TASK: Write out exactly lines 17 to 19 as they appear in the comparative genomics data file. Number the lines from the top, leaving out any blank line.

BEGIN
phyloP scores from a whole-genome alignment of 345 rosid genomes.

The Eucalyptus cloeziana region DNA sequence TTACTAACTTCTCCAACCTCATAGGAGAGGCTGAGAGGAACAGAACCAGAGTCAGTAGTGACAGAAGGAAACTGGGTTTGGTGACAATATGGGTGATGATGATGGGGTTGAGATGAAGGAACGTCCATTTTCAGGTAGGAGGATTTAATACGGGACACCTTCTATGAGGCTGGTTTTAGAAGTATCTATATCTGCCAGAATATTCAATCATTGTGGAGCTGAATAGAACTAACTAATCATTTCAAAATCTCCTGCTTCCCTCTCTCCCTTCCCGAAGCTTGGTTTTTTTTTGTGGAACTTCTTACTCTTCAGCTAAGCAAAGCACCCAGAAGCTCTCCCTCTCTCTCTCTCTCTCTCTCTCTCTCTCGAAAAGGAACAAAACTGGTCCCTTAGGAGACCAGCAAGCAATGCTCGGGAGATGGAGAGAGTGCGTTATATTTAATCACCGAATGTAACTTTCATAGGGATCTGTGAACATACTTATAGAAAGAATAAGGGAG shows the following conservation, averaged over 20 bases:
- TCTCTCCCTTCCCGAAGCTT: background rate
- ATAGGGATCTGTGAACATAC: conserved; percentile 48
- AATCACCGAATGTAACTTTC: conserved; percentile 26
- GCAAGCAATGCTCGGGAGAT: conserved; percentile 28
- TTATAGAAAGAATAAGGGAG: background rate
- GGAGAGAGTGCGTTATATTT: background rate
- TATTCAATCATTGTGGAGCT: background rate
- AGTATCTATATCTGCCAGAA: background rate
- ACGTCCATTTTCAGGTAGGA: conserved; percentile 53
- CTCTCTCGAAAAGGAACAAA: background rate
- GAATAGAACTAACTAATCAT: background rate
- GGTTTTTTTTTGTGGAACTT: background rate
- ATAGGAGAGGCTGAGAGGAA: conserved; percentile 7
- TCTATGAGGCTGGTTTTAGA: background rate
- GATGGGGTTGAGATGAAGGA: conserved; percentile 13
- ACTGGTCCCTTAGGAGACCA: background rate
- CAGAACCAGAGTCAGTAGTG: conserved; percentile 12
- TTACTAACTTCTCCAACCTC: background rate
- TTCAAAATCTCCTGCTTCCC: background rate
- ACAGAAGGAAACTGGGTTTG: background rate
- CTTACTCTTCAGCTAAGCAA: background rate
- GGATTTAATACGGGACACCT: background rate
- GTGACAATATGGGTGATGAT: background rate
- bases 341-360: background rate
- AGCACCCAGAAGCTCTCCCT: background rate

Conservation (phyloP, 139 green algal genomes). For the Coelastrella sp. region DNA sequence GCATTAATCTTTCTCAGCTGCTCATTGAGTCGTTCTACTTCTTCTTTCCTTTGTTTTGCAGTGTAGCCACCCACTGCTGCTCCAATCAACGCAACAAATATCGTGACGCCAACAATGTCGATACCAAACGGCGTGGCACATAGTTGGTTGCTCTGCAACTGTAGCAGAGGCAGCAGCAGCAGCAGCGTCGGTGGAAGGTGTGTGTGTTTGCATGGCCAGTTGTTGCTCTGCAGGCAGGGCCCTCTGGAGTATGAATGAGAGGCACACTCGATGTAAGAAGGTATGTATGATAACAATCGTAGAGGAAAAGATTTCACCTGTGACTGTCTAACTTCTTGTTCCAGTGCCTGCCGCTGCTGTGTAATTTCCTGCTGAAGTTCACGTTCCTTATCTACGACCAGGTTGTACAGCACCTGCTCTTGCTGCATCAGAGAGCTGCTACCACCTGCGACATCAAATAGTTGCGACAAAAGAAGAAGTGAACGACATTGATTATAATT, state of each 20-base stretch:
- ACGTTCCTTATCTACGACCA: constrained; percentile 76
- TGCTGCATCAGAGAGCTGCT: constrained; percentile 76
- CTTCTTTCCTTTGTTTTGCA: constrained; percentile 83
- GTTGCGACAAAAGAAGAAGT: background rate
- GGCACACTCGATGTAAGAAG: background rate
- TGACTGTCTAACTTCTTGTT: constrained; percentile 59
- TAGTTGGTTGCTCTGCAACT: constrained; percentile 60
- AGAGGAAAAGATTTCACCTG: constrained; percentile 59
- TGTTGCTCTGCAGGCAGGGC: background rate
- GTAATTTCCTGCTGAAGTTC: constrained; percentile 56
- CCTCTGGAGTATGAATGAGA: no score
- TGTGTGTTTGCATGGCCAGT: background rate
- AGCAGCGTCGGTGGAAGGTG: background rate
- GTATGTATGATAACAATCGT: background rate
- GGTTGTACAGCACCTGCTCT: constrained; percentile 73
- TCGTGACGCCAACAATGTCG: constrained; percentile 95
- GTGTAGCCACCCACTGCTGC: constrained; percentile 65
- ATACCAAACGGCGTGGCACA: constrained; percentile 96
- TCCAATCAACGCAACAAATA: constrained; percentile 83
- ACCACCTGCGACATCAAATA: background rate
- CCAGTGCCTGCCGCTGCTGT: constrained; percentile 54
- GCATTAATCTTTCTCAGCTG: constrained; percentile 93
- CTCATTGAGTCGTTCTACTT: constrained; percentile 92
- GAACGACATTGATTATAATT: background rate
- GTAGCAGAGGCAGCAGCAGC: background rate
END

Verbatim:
- GATGGGGTTGAGATGAAGGA: conserved; percentile 13
- ACTGGTCCCTTAGGAGACCA: background rate
- CAGAACCAGAGTCAGTAGTG: conserved; percentile 12